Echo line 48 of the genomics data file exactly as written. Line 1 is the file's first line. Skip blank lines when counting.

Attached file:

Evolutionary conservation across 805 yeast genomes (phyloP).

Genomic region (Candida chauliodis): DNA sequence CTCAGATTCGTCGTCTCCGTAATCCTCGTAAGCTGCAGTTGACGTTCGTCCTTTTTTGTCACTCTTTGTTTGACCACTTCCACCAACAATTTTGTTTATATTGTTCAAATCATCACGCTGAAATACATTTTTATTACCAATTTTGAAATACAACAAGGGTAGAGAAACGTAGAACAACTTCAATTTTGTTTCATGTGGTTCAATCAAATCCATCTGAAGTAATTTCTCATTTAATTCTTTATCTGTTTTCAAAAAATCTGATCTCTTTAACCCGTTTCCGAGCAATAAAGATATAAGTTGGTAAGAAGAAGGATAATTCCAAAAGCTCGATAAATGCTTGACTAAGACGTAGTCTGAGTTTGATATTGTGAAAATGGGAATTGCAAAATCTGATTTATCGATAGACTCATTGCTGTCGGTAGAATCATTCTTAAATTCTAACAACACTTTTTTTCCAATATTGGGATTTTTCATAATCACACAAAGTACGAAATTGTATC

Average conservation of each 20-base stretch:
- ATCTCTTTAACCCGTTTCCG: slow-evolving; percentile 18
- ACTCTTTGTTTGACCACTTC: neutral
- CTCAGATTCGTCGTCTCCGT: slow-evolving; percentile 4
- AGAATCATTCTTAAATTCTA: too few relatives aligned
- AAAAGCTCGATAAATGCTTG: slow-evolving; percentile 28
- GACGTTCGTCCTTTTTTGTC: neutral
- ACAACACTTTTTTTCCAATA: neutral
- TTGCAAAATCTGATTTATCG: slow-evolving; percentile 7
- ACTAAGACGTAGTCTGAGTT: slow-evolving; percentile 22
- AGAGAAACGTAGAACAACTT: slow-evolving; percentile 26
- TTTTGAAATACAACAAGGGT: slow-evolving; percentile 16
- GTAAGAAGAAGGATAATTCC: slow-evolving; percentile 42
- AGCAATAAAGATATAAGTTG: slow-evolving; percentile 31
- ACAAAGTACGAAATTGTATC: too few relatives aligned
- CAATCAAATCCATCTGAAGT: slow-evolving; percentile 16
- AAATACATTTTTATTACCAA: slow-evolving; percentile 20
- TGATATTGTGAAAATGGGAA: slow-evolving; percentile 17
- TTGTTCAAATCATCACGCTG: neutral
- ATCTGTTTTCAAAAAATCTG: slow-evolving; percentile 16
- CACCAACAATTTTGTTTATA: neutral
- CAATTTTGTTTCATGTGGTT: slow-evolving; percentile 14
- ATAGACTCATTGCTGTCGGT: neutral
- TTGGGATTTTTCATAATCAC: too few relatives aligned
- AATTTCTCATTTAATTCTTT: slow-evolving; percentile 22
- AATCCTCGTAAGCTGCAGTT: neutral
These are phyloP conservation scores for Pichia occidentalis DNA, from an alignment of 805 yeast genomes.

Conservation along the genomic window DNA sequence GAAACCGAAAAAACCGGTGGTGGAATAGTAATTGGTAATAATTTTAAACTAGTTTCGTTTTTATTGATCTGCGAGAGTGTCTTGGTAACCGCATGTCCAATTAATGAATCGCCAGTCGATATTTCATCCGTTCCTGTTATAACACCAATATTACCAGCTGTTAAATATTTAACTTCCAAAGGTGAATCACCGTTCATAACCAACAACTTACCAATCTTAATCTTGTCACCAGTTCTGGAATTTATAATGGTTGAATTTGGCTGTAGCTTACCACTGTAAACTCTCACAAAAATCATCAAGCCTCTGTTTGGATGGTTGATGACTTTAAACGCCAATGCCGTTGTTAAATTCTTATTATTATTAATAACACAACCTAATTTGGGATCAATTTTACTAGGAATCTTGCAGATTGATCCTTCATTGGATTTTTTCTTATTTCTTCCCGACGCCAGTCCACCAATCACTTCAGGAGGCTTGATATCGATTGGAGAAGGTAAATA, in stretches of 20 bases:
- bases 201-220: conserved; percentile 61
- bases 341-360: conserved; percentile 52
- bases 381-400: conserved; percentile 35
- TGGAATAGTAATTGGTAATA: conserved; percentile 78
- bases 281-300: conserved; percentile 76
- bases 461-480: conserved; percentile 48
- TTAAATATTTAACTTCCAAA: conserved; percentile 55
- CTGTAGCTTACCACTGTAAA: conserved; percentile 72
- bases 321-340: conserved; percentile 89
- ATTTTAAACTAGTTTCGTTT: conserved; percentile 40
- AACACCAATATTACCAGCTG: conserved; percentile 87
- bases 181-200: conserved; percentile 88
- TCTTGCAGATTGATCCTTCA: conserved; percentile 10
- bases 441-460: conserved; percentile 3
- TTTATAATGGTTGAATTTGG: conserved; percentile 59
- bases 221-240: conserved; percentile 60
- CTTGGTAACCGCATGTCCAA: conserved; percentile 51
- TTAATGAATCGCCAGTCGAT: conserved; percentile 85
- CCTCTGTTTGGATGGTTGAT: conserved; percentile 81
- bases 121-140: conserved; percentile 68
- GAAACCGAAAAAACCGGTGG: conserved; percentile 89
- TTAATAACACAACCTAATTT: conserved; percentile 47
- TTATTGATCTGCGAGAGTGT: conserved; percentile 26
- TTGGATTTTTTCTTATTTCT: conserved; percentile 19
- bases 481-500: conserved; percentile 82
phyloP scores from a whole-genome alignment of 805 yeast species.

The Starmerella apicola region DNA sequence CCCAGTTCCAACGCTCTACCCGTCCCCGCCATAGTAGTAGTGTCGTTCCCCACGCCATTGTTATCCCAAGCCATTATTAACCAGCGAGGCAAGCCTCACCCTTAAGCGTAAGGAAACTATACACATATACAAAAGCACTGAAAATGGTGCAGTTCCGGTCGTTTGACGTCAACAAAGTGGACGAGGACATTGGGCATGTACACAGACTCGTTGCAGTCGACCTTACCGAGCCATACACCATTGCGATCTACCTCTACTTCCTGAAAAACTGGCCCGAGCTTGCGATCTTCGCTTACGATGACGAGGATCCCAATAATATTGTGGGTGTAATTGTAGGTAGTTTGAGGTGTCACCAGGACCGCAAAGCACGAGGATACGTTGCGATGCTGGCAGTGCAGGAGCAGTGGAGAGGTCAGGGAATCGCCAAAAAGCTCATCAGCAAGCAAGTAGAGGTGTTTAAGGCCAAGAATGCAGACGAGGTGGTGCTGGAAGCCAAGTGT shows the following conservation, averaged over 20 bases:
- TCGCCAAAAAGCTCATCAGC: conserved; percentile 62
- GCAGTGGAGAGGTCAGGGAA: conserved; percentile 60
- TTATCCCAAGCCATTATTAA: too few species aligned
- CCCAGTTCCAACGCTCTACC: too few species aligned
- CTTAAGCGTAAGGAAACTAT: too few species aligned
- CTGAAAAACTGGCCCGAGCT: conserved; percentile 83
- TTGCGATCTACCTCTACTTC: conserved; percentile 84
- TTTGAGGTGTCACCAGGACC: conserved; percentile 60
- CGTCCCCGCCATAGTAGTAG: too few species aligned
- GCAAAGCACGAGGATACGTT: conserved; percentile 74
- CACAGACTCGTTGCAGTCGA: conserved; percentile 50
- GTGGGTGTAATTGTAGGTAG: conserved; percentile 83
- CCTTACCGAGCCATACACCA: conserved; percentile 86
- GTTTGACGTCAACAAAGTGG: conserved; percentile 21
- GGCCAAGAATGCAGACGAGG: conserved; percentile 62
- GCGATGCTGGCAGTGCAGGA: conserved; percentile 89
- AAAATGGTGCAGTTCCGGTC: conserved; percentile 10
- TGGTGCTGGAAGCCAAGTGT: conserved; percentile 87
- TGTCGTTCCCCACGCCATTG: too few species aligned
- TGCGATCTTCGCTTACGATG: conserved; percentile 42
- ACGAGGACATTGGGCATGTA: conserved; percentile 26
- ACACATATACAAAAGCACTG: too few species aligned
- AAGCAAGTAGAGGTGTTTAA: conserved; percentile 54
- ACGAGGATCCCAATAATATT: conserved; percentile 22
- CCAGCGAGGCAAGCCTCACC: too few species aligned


- TTAATGAATCGCCAGTCGAT: conserved; percentile 85